Recipe – How to Use Leftover Puff Pastry

tracing the edge of pastry dough around a plate with a knife

Sometimes there are recipes that create leftovers.  I don’t mean leftovers of the finished result, but bits of the ingredients that you wouldn’t necessarily use again because they would go bad before you could use them.  When I made the spinach artichoke pull-apart bread, there was a ridiculous amount of leftover puff pastry.  Because while the bread that I made was circular, the pastry itself was rectangular.  In this blurry photo you can see how much I had leftover after tracing the edge of the plate with my knife.  It was a lot.  I know how good puff pastry is, and thought it would be a crime to waste so much, so I took the cooled pastry, put it in an airtight container and popped it back into the fridge with the intention of using it in the very near future.  That would turn out to be the next day, and it would be for dessert.

My default idea for using puff pastry or extra bits of pie dough is automatically going to be cinnamon sugar.  This is what my mom and grandmother used to do with leftover bits when I was growing up, and so it just seems natural to me.  But I think it would be very easy to have a savory version too, as long as whatever you sprinkled on the dough/pastry was powdery enough.  My first thought here would be grated parmesan (the kind that is not sold refrigerated and comes in the plastic can would be perfect here) and garlic powder.  Or if you were very delicate about how you placed the cheese, you could do something a little spicier you could have Mexican-style shredded cheese with Tajin.  Basically, anything you could stick to pastry that would make it delicious.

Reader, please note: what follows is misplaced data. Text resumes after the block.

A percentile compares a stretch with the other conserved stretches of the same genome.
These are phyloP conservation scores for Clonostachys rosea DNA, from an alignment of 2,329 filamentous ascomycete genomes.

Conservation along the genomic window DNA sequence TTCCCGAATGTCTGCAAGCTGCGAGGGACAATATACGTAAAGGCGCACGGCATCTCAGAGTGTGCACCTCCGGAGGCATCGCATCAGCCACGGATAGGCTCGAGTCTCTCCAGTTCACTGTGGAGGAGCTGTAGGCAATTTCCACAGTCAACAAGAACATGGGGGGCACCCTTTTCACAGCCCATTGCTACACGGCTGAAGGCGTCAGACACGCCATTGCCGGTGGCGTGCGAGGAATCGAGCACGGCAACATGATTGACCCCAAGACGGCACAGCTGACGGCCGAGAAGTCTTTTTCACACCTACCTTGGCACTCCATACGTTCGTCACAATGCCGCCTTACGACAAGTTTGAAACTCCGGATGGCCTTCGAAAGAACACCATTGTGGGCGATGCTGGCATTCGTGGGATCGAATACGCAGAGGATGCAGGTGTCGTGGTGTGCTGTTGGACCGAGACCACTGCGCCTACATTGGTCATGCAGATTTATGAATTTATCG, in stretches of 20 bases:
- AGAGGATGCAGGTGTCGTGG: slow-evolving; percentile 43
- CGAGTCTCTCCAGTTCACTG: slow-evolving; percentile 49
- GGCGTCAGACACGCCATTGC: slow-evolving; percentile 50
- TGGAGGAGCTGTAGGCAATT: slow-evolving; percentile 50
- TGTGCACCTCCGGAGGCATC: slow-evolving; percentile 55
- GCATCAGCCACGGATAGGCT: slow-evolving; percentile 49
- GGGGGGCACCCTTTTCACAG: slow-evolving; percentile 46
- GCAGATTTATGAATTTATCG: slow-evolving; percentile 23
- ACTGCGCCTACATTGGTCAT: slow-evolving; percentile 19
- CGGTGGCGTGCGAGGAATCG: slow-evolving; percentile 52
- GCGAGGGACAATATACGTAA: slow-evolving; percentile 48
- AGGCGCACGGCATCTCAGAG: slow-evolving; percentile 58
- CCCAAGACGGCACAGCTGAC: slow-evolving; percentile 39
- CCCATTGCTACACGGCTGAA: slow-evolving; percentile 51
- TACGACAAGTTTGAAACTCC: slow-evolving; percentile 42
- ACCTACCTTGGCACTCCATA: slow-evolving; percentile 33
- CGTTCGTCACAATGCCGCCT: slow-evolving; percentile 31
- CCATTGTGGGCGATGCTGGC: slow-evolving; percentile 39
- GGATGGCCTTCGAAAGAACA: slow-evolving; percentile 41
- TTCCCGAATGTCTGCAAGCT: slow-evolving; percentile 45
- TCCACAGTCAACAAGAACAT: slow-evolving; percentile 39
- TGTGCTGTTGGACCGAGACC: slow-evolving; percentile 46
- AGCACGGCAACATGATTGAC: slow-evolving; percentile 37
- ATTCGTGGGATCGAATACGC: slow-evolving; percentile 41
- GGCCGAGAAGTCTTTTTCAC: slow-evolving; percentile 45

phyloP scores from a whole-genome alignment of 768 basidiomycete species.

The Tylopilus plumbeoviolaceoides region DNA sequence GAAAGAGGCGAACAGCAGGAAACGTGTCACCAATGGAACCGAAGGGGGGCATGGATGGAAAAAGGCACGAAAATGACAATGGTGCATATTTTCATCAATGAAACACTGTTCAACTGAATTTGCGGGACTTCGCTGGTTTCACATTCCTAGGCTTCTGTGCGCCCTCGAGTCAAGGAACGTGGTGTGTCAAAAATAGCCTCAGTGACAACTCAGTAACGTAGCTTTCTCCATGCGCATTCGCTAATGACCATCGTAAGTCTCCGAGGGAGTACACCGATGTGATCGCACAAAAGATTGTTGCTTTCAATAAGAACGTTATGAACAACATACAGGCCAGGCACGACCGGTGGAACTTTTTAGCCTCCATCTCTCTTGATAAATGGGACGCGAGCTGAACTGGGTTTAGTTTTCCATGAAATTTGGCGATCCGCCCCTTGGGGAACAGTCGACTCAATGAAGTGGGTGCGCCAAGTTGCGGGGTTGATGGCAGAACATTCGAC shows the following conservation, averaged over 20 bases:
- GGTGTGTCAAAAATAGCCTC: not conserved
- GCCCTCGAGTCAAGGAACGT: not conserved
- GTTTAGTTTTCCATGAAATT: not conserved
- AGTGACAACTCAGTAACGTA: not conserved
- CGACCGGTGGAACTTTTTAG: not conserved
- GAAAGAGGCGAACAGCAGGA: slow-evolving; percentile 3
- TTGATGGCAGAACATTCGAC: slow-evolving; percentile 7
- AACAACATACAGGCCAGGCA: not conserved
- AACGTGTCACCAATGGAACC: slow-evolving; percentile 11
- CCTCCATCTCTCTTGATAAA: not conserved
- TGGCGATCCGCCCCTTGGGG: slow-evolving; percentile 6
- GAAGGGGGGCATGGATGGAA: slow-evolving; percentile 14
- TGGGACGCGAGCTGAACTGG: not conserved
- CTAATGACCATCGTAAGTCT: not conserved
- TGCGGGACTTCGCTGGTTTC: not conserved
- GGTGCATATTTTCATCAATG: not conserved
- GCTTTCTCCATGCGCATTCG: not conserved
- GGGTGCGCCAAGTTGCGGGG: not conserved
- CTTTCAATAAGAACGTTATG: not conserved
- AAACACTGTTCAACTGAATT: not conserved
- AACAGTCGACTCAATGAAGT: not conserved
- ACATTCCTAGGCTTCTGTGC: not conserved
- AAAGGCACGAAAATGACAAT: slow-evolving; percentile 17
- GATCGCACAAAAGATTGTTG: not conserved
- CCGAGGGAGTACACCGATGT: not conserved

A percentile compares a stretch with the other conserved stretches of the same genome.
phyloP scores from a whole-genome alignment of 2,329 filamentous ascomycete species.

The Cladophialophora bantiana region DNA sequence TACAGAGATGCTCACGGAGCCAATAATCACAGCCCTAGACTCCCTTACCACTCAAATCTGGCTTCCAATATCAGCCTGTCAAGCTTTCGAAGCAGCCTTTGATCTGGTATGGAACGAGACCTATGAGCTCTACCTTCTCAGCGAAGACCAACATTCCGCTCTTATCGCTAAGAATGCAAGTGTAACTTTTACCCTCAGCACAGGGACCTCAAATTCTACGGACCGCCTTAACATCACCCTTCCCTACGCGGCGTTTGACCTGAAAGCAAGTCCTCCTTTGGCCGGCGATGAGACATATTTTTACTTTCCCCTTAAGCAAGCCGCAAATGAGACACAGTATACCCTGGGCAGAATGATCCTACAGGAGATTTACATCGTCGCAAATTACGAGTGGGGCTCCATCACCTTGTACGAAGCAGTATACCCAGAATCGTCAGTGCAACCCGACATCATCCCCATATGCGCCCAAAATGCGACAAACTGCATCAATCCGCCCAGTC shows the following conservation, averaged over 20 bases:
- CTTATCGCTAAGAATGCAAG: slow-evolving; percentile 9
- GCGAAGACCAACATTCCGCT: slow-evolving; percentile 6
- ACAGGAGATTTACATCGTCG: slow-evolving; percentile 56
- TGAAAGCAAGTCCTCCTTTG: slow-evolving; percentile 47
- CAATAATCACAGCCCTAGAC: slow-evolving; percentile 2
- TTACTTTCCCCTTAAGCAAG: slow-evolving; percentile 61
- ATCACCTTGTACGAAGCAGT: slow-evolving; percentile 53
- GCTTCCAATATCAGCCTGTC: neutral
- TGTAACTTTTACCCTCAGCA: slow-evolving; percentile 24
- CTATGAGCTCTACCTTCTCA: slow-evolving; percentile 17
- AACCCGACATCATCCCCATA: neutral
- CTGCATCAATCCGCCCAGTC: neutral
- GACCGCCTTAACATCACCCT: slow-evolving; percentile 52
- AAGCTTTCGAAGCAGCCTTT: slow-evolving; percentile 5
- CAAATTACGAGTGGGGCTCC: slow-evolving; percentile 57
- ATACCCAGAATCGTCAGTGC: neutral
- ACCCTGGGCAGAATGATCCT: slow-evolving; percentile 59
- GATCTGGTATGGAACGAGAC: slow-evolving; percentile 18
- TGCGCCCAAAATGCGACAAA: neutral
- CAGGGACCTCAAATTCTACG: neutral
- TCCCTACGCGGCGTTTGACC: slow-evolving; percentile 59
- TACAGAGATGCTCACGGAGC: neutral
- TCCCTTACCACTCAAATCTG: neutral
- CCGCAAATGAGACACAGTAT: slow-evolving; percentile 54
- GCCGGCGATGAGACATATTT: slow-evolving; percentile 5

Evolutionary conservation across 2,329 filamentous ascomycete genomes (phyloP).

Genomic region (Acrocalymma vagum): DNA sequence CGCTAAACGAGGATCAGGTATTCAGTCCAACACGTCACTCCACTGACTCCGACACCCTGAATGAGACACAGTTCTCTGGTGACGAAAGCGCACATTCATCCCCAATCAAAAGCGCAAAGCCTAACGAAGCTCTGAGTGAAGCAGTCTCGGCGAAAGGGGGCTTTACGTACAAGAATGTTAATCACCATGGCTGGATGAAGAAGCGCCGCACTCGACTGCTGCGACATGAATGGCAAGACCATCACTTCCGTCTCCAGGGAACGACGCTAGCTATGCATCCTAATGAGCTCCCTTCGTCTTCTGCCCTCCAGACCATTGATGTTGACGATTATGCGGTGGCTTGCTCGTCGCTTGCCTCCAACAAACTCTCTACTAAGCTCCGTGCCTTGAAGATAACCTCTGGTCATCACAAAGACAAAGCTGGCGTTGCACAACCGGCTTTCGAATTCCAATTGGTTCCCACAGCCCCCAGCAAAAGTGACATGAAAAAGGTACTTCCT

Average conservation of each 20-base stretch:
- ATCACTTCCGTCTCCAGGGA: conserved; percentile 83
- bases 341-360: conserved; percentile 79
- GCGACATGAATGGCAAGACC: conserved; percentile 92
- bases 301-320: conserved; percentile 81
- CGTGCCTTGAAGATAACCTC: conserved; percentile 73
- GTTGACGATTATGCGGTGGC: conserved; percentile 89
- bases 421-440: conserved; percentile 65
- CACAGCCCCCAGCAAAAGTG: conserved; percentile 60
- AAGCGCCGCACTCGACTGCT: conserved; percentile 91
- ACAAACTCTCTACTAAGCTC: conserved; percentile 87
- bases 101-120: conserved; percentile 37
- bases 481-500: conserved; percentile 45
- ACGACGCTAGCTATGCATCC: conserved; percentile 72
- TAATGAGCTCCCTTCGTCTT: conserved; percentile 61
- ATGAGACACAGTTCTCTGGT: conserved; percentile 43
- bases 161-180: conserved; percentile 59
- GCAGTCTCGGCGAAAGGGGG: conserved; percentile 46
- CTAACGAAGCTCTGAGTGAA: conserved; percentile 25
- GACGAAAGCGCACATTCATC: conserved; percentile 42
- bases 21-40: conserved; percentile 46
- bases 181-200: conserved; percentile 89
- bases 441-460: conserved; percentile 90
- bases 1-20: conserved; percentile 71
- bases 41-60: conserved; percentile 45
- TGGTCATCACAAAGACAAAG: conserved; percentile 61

And how do you stick your topping to the pastry?  You’re going to need melted butter and some kind of pastry brush.  Get that butter nice and liquid-y, and then generously slather it on.  This is not the time to be shy with butter.  Make sure you have enough on the pastry pieces so that your topping will stick.  And then be quick about adding the topping because you don’t want the pastry or dough to absorb all the butter before you have a chance to enhance it with delicious goodness.

Once your pastry is adorned, pop it in the oven at 425 F for about 10 minutes, or until the pastry is puffed up.  You’ll then want to drop the temperature down to 375 F for another few minutes to finish baking your treats, and to get them perfectly dried out and crisp golden-brown.  This is more something you’ll need to do by sight.  If you need more information on using store-bought puff pastry for baking, I highly recommend this article by The Kitchn.  And then you’re done!  Let the pastry cool just a little bit before you bite in (you don’t want to be me and perpetually walking around with burned-off taste buds), but puff pastry does not get better with age.  If you have a plate full of gussied-up scraps, eat them as soon as you can.  The Boy and I enjoyed munching on this mountain of airy-sweet goodness while watching TV one evening, and it was a pleasure.

If you’ve got other ideas for good topping combinations, leave them below.  But in the meantime, be sure to use your pastry scraps.  It’s good for your budget, your trash can, AND your tummy.

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